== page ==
“To walk off there after winning a game and Jimmy breaking Glenn McGrath’s record. It’s all happy memories, and not many people have that, and that for me made the transition a lot easier.”
His experience contrasted markedly with that of so many other sportsmen, not least another former England team-mate, Matt Prior, who last week spoke to the PCA about his own struggles in the wake of his career-ending Achilles injury in 2014.
“Matt was an all-time great among English wicketkeepers, he played such a significant role over such a long time in getting England to No.1 in the world, but he didn’t get the chance to have the send-off that I had,” Cook said.
“It was taken out of his hands, and it all happened abruptly, so his last memory of playing for England would be the injury, the rehab, and all the bad stuff. My last memory was totally different.”
That said, it would have been understandable had Cook felt slightly conflicted during a remarkable English summer which, from a Test perspective at least, was crowned by that extraordinary final day at Headingley, when Ben Stokes’ century snatched a one-wicket win from the jaws of defeat.
Cook witnessed the denouement at first hand in his unfamiliar new vantage point as a summariser on Test Match Special, but he insisted he had no regrets at being on the other side of the rope for a change.
“It was a strange week,” he said. “But it was one of the great knocks. To be at Headingley, but without the nerves [was a privilege] – at least at the beginning of the day. Towards the end, I was as nervous as I would have been back in the days when I was trying to find a space in the changing room!
“I was actually ferrying Glenn McGrath around in the back of my car that week,” he added. “I didn’t quite think when I first played against him in 2006 that I’d be his chauffeur for a week during a Test match. But it was an incredible game to be a part of that, and I was lucky enough to be on air for the final overs.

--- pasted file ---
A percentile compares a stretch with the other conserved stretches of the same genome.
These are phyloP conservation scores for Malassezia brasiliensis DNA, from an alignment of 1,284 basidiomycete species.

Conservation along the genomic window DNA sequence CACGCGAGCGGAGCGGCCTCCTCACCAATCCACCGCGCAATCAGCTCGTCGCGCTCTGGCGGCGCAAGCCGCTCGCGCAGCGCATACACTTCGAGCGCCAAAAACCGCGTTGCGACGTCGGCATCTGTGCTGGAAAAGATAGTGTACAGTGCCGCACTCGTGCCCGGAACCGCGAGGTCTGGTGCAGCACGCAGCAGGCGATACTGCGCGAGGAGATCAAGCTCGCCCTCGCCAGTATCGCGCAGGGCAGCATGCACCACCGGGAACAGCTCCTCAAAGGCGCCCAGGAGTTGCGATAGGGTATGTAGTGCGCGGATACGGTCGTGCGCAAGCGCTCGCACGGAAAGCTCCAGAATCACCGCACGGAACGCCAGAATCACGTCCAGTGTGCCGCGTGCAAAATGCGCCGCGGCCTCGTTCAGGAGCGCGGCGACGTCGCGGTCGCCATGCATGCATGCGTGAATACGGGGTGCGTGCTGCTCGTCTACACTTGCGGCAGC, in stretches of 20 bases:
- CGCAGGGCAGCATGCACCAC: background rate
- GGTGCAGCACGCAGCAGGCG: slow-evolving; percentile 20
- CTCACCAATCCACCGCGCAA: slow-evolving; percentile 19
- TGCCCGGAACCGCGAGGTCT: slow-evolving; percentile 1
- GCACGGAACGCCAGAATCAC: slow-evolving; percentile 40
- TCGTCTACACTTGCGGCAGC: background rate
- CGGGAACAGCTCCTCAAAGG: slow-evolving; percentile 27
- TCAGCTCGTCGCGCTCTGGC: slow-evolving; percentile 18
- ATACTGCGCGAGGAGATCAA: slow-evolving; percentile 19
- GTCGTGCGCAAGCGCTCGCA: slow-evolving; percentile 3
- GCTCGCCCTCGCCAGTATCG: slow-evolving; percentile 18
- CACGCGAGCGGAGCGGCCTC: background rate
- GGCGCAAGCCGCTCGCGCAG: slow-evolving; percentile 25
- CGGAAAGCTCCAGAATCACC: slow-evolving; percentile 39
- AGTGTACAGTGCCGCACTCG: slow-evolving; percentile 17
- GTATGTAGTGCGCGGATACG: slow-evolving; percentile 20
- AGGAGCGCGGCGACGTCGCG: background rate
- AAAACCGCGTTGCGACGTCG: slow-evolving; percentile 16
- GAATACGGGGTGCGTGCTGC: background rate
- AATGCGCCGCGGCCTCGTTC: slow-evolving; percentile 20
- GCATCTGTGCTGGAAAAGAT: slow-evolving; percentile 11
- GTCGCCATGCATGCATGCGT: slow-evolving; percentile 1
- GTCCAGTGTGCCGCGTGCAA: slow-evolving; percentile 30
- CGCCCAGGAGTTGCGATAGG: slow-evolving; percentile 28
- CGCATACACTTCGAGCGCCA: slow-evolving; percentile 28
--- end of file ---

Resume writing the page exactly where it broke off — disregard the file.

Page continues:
“But there were no mixed emotions. People find that hard to believe, but it’s genuinely true. It was sad to hand the cap back, it was sad to make that decision, and you’re going to miss the identity of being an England cricketer but, for me, it was clear in my mind, and the right decision for my family at that time.”
But, at the age of 34, Cook has kept his competitive fires burning by playing a key role in Essex’s triumphant Championship campaign, scoring 913 first-class runs in 14 matches at 45.65, including a pair of vital innings in the title decider against Somerset at Taunton.
“2005 was the last season in which I played every game [for Essex],” he said, “and part of the reason for playing on after England was to experience that again, to play with guys like Ryan [Ten Doeschate] and Ravi [Bopara], who signed for Essex at the same time as me in 2003. To go back and play a lot of cricket with those guys meant a lot to me, actually.
“I’m not sure I’ll keep playing until I’m 40, but I will very much take each year as it comes,” he added. “And if we have the sort of success that we had this year, then that obviously makes it easier.”
Sir Alastair Cook was speaking at an event to mark 25 years of the National Lottery, which has raised £5.7 billion for grassroots sport. #BecauseYouPlay